In 2010, Bill Johnston was working for an outdoor adventure company, guiding backpacking and mountaineering trips. He loved the environmental education aspect of his work, and wanted to start a sustainable business, but was not sure how to go about it. Enter John Riddle, a friend of his father’s, who worked in the textile industry. He reached out to John because he wanted to buy a bike. Instead, as he likes to joke, “I got a bike, a riding partner, and a business partner all at the same time.”
Riddle had “a lifetime of knowledge in the textile industry” and introduced Johnston to the technology behind recycled textiles. “I was fascinated by the technology involved in recycling textiles, and the potential I saw for it. I started beating on John’s door saying, ‘We need to use this technology, and go into business together,'” Johnston recalls. He adds, “John is an entrepreneurial guy who was willing to take a risk. It all came together from there.”
The duo went on to found Recover, apparel and products company that makes everything from recycled materials. Recover makes high-quality comfortable apparel out of plastic bottles! If you were wondering, it takes 8 plastic bottles to make 1 shirt, using their proprietary process. “Using post-consumer plastic bottles, cotton from cutting floor scraps, and a polyester blend, we make a better shirt for our customers, while keeping trash out of landfills, rivers, the ocean and our world community. The result is clothing that people can wear which is well beyond a fashion statement. “Our customers know that they are helping restore balance to the environment and to the community,” Johnston explains.
Although other companies make recycled garments, Recover differentiates itself with their manufacturing process. “Presorting the plastic bottles and recycled cotton by color eliminates the need to dye our fabrics, which saves on water and further reduces pollutants. As a result, Recover’s manufacturing results in the following eco-friendly savings:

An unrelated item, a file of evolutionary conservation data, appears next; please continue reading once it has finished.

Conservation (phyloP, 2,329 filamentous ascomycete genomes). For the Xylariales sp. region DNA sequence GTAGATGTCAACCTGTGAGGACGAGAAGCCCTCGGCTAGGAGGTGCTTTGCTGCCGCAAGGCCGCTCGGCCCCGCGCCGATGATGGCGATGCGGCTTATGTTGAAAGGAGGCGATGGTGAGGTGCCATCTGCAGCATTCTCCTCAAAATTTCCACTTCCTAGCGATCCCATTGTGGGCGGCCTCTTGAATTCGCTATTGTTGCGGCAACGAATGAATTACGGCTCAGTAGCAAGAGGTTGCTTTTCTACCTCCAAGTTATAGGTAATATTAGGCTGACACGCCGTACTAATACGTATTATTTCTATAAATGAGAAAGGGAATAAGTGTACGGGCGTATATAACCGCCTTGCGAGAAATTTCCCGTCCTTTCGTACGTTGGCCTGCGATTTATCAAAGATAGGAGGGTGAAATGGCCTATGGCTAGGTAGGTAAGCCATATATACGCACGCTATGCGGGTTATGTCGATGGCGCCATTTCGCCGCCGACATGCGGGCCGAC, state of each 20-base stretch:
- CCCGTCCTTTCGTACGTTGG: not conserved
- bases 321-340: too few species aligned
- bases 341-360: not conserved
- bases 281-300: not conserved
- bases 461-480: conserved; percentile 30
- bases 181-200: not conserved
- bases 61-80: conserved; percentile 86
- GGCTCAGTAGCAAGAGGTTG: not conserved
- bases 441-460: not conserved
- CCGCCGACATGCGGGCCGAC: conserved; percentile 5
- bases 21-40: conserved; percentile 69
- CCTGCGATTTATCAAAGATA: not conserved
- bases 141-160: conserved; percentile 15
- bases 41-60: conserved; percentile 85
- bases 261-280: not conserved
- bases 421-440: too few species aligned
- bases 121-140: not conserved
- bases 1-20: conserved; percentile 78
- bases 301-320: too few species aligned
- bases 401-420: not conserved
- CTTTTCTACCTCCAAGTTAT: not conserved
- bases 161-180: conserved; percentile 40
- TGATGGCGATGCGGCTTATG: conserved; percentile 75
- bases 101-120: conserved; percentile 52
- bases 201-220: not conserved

- 35% reduction in greenhouse gas emissions
- 66% reduction in energy consumption
- 55% reduction in water consumption
Recover also uses a so-called 360° process — from design to manufacturing to fulfillment — with environmental and social considerations as the primary driver of their decision-making. “Ultimately, sustainability going forward means working for a healthier environment and healthier communities today; everything is connected,” Johnston says. The company manufactures in North Carolina, Guatemala and Haiti — where it partners with co-ops that promote sustainable jobs — and highlights where each piece they make is from, by line. Their facility in Guatemala is 100% powered by biomass, including wood chips, coffee extract, and other raw materials.
“The average American generates about 4.6 lbs. of ‘trash’ a day and less than ¼ of the nation’s trash is currently recycled,” Johnson says. “Recover hopes to educate and inspire folks to live and work for a more sustainable tomorrow, which is very relevant in today’s political climate.”
Marketing Partnerships Promote Growth
Many eco-startups look for investment, but Recover has managed to build a successful business organically. That said, Johnson reports it took longer to get off the ground than they expected. “It took us two years to get the right product made that was comfortable, stylish and true to Recover’s values and mission. We then launched the products and started selling small orders with some success in outdoor and adventure stores.” During that time, Bill continued to work as an outdoor guide and instructor.
The real growth for Recover came when Bill and John started partnering with events and races featuring larger volume co-branded orders. “The business really took off then. We went from a small part-time operation with just $10,000 in sales the first year to $70,000 the second year, and then to $350,000. Our sales have doubled every year since,” Johnston notes. That’s when Johnston took a leap of faith, and began to work for the company full time. “It really paid off, and everything has snowballed from there,” he says.
Today, in addition to their every day apparel, the company regularly prints ‘special edition’ SKUs dedicated to raising money for specific causes, from education in the arts to the National Parks.
As for the daily realities of running a growing business, he concludes, “Like any business, new challenges come up every day, from scaling production to meeting demand, to investing in the right products, to managing cash flow. But, just as in biking, figuring out the challenges is part of the fun of this adventure. Sure it can be stressful at times, but one of the best lessons is that the challenge of creating a sustainable business, learning from your mistakes, and constantly working to improve what you do and how you do it, earns rewards that surpass all your expectations and goals. Having a genuine purpose makes the work worth it, and gives us a real sense of fulfillment. Our business evolves every day to meet business as well as global challenges. And it’s that mindset that helps us take the challenges head on.”
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